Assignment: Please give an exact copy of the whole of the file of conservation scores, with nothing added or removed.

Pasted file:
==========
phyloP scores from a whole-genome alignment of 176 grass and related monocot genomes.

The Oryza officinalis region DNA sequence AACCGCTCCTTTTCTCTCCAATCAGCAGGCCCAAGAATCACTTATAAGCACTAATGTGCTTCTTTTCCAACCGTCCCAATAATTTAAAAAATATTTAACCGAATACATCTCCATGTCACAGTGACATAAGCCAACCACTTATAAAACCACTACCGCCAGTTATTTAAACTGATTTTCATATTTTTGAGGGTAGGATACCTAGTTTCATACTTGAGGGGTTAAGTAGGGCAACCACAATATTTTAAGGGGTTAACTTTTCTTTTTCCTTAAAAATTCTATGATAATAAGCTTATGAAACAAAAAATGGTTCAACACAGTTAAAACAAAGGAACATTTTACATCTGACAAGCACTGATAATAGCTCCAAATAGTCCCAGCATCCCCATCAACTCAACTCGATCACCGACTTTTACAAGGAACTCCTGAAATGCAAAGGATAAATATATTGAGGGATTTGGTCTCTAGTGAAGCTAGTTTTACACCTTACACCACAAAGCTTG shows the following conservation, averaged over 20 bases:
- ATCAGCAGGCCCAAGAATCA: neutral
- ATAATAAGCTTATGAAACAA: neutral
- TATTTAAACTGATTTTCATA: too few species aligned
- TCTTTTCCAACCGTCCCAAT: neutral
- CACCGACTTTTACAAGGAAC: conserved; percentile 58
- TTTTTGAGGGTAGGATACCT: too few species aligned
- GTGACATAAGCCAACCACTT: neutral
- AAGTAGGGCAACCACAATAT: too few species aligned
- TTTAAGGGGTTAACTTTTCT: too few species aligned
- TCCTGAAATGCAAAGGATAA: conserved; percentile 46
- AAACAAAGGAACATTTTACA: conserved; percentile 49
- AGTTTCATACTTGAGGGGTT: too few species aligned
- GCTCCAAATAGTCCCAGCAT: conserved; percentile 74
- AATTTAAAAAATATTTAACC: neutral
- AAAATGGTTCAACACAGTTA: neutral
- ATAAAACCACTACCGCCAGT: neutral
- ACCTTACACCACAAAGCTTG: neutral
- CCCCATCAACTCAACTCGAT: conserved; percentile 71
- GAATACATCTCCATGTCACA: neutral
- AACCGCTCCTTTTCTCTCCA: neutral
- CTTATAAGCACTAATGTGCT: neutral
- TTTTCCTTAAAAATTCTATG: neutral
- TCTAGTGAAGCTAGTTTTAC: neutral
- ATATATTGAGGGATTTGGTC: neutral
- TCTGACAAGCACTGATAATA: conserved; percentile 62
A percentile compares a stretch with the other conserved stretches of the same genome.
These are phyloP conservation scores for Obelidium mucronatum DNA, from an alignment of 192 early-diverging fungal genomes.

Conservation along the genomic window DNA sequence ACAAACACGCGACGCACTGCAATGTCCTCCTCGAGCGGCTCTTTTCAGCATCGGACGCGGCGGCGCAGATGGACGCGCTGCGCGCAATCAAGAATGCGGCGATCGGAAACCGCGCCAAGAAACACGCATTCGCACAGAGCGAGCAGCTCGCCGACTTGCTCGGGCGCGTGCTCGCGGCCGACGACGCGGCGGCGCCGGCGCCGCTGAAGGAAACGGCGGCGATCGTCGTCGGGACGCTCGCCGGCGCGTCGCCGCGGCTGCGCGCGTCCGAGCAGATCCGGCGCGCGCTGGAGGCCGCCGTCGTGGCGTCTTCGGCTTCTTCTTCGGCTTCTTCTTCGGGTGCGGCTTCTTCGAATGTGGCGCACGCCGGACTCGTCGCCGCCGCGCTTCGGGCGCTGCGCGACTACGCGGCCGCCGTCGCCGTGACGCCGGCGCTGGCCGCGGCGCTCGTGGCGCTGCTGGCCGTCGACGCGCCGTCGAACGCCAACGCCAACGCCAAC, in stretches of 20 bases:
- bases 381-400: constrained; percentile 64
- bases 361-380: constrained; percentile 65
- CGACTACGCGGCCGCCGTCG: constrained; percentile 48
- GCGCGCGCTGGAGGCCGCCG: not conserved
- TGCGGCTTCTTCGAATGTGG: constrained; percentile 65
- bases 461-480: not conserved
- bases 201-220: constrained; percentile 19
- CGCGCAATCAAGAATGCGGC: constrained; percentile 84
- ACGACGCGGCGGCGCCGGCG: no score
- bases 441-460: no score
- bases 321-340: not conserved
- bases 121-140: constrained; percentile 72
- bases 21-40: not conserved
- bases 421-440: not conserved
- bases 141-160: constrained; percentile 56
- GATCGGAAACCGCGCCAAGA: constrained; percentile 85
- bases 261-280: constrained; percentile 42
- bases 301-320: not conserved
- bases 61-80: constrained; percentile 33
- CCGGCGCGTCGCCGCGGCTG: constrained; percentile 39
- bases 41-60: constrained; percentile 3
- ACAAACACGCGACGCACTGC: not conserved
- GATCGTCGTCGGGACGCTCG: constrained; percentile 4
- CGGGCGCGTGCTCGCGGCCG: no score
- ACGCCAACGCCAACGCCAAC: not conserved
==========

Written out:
phyloP scores from a whole-genome alignment of 176 grass and related monocot genomes.

The Oryza officinalis region DNA sequence AACCGCTCCTTTTCTCTCCAATCAGCAGGCCCAAGAATCACTTATAAGCACTAATGTGCTTCTTTTCCAACCGTCCCAATAATTTAAAAAATATTTAACCGAATACATCTCCATGTCACAGTGACATAAGCCAACCACTTATAAAACCACTACCGCCAGTTATTTAAACTGATTTTCATATTTTTGAGGGTAGGATACCTAGTTTCATACTTGAGGGGTTAAGTAGGGCAACCACAATATTTTAAGGGGTTAACTTTTCTTTTTCCTTAAAAATTCTATGATAATAAGCTTATGAAACAAAAAATGGTTCAACACAGTTAAAACAAAGGAACATTTTACATCTGACAAGCACTGATAATAGCTCCAAATAGTCCCAGCATCCCCATCAACTCAACTCGATCACCGACTTTTACAAGGAACTCCTGAAATGCAAAGGATAAATATATTGAGGGATTTGGTCTCTAGTGAAGCTAGTTTTACACCTTACACCACAAAGCTTG shows the following conservation, averaged over 20 bases:
- ATCAGCAGGCCCAAGAATCA: neutral
- ATAATAAGCTTATGAAACAA: neutral
- TATTTAAACTGATTTTCATA: too few species aligned
- TCTTTTCCAACCGTCCCAAT: neutral
- CACCGACTTTTACAAGGAAC: conserved; percentile 58
- TTTTTGAGGGTAGGATACCT: too few species aligned
- GTGACATAAGCCAACCACTT: neutral
- AAGTAGGGCAACCACAATAT: too few species aligned
- TTTAAGGGGTTAACTTTTCT: too few species aligned
- TCCTGAAATGCAAAGGATAA: conserved; percentile 46
- AAACAAAGGAACATTTTACA: conserved; percentile 49
- AGTTTCATACTTGAGGGGTT: too few species aligned
- GCTCCAAATAGTCCCAGCAT: conserved; percentile 74
- AATTTAAAAAATATTTAACC: neutral
- AAAATGGTTCAACACAGTTA: neutral
- ATAAAACCACTACCGCCAGT: neutral
- ACCTTACACCACAAAGCTTG: neutral
- CCCCATCAACTCAACTCGAT: conserved; percentile 71
- GAATACATCTCCATGTCACA: neutral
- AACCGCTCCTTTTCTCTCCA: neutral
- CTTATAAGCACTAATGTGCT: neutral
- TTTTCCTTAAAAATTCTATG: neutral
- TCTAGTGAAGCTAGTTTTAC: neutral
- ATATATTGAGGGATTTGGTC: neutral
- TCTGACAAGCACTGATAATA: conserved; percentile 62
A percentile compares a stretch with the other conserved stretches of the same genome.
These are phyloP conservation scores for Obelidium mucronatum DNA, from an alignment of 192 early-diverging fungal genomes.

Conservation along the genomic window DNA sequence ACAAACACGCGACGCACTGCAATGTCCTCCTCGAGCGGCTCTTTTCAGCATCGGACGCGGCGGCGCAGATGGACGCGCTGCGCGCAATCAAGAATGCGGCGATCGGAAACCGCGCCAAGAAACACGCATTCGCACAGAGCGAGCAGCTCGCCGACTTGCTCGGGCGCGTGCTCGCGGCCGACGACGCGGCGGCGCCGGCGCCGCTGAAGGAAACGGCGGCGATCGTCGTCGGGACGCTCGCCGGCGCGTCGCCGCGGCTGCGCGCGTCCGAGCAGATCCGGCGCGCGCTGGAGGCCGCCGTCGTGGCGTCTTCGGCTTCTTCTTCGGCTTCTTCTTCGGGTGCGGCTTCTTCGAATGTGGCGCACGCCGGACTCGTCGCCGCCGCGCTTCGGGCGCTGCGCGACTACGCGGCCGCCGTCGCCGTGACGCCGGCGCTGGCCGCGGCGCTCGTGGCGCTGCTGGCCGTCGACGCGCCGTCGAACGCCAACGCCAACGCCAAC, in stretches of 20 bases:
- bases 381-400: constrained; percentile 64
- bases 361-380: constrained; percentile 65
- CGACTACGCGGCCGCCGTCG: constrained; percentile 48
- GCGCGCGCTGGAGGCCGCCG: not conserved
- TGCGGCTTCTTCGAATGTGG: constrained; percentile 65
- bases 461-480: not conserved
- bases 201-220: constrained; percentile 19
- CGCGCAATCAAGAATGCGGC: constrained; percentile 84
- ACGACGCGGCGGCGCCGGCG: no score
- bases 441-460: no score
- bases 321-340: not conserved
- bases 121-140: constrained; percentile 72
- bases 21-40: not conserved
- bases 421-440: not conserved
- bases 141-160: constrained; percentile 56
- GATCGGAAACCGCGCCAAGA: constrained; percentile 85
- bases 261-280: constrained; percentile 42
- bases 301-320: not conserved
- bases 61-80: constrained; percentile 33
- CCGGCGCGTCGCCGCGGCTG: constrained; percentile 39
- bases 41-60: constrained; percentile 3
- ACAAACACGCGACGCACTGC: not conserved
- GATCGTCGTCGGGACGCTCG: constrained; percentile 4
- CGGGCGCGTGCTCGCGGCCG: no score
- ACGCCAACGCCAACGCCAAC: not conserved